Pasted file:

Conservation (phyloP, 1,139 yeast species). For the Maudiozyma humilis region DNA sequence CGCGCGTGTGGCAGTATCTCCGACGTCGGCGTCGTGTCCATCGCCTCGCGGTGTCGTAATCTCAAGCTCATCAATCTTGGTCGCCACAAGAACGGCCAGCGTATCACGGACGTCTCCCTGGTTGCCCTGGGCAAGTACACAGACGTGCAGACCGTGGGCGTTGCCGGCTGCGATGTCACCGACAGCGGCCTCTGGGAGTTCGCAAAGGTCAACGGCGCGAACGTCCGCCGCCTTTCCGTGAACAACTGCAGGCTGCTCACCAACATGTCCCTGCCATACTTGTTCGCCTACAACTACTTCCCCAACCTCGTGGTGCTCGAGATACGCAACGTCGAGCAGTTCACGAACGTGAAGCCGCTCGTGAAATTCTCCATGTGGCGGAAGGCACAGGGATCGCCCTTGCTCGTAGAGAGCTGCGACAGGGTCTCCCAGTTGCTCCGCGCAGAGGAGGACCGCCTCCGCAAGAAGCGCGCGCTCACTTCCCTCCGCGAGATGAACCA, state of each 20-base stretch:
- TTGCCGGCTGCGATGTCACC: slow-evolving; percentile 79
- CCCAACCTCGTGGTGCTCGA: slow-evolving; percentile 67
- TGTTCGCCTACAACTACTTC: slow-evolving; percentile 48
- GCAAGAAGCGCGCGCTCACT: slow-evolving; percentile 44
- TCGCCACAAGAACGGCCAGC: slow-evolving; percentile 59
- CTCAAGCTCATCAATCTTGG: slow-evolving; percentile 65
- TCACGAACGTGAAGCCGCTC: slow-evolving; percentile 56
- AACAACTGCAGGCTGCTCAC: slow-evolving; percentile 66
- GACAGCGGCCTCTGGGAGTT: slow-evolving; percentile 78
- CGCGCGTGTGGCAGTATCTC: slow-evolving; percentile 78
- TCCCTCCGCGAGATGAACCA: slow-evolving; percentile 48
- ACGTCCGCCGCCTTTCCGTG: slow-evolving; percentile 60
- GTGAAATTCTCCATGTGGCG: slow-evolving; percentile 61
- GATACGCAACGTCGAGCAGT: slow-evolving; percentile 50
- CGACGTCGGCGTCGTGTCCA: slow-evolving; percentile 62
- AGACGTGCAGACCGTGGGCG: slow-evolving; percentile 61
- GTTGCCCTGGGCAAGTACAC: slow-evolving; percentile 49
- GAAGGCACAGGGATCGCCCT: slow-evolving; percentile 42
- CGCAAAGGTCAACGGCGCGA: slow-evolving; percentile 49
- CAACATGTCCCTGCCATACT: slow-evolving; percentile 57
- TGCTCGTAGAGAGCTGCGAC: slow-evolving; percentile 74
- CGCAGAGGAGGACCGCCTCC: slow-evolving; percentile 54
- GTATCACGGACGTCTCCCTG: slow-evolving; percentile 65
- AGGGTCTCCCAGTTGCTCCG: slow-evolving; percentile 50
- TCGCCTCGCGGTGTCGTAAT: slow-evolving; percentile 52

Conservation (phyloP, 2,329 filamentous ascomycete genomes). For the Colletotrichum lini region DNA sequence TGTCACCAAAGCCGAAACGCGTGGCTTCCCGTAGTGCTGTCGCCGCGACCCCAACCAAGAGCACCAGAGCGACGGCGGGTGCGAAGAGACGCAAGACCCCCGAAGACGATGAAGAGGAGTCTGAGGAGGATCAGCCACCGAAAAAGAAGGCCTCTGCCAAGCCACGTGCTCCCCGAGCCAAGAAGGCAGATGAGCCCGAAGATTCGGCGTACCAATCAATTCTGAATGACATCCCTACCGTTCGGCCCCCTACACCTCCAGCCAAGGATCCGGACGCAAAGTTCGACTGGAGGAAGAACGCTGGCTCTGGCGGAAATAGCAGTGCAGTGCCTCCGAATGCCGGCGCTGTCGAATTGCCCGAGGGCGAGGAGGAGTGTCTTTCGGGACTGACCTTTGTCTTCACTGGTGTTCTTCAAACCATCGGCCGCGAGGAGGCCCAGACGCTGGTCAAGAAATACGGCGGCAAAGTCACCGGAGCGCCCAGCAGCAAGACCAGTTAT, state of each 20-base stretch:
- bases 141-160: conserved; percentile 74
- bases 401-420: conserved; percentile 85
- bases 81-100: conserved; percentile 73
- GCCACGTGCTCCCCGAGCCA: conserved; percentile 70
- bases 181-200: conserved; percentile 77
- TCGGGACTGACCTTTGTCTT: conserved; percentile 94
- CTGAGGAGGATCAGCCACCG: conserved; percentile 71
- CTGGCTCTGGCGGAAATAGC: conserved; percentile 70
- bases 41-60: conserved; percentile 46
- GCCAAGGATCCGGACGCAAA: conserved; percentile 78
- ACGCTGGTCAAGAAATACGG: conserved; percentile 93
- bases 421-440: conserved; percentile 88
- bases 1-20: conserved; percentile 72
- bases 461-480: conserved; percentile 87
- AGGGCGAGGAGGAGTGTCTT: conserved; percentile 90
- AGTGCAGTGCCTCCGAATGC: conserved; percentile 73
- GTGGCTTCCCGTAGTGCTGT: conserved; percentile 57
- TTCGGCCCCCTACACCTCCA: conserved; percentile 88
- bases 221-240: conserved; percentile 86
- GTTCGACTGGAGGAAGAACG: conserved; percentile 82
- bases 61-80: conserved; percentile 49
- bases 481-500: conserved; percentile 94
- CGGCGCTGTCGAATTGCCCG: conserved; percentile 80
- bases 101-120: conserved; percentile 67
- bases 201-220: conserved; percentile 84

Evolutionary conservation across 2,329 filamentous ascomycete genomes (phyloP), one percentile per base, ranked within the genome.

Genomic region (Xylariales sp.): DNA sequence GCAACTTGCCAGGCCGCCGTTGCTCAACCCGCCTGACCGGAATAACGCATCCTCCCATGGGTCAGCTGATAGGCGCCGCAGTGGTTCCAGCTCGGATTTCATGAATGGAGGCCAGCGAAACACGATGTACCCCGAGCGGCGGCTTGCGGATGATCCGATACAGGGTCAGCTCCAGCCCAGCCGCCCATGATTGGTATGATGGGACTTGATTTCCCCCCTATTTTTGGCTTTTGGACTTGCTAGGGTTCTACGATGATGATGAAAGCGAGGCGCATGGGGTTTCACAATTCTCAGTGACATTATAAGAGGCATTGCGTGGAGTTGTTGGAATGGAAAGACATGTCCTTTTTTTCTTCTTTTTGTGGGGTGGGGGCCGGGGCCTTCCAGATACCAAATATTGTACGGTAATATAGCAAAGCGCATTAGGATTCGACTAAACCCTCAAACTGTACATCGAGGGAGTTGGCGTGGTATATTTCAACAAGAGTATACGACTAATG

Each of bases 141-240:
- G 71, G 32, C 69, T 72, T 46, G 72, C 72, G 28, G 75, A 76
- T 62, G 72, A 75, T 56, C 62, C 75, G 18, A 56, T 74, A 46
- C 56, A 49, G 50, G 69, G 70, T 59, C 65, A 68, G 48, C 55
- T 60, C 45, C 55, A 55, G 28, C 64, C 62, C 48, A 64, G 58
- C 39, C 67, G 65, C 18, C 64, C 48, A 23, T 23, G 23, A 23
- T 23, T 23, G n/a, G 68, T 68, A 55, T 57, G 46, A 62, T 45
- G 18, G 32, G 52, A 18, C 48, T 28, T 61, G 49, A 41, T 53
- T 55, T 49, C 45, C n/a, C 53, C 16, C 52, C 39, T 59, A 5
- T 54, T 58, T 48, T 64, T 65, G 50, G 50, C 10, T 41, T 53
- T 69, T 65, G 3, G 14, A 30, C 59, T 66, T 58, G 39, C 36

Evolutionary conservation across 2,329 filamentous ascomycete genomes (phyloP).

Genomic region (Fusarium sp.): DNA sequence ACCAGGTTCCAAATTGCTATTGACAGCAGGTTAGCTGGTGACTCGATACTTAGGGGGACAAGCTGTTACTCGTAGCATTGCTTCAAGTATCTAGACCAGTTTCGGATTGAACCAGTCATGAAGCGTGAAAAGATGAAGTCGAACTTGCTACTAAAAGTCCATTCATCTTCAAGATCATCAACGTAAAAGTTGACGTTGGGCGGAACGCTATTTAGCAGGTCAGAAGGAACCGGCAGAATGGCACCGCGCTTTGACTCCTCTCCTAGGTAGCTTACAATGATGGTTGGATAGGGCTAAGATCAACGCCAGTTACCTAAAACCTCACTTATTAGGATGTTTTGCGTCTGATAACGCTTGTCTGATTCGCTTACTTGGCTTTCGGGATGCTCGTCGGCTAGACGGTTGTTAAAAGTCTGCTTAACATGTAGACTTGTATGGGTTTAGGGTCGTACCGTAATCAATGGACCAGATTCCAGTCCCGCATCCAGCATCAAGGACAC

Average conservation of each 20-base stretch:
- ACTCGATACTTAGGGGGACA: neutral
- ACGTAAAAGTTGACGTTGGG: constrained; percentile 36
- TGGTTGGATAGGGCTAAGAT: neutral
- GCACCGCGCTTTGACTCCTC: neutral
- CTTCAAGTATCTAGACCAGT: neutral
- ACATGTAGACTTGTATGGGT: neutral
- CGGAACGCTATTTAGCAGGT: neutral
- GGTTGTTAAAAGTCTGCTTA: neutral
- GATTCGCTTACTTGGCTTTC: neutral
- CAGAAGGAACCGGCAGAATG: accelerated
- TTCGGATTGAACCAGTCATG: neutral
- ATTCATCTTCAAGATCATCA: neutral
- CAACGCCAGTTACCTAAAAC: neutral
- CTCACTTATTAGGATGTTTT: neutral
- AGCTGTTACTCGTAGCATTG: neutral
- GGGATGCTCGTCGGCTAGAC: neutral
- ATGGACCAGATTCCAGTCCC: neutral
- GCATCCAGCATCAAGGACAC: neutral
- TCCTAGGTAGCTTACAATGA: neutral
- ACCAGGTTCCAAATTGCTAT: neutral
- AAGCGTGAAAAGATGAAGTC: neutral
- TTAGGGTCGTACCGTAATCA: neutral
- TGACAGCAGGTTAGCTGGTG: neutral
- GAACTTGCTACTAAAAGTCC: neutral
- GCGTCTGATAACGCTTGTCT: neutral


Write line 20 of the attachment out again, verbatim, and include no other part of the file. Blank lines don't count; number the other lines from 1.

- CGCAAAGGTCAACGGCGCGA: slow-evolving; percentile 49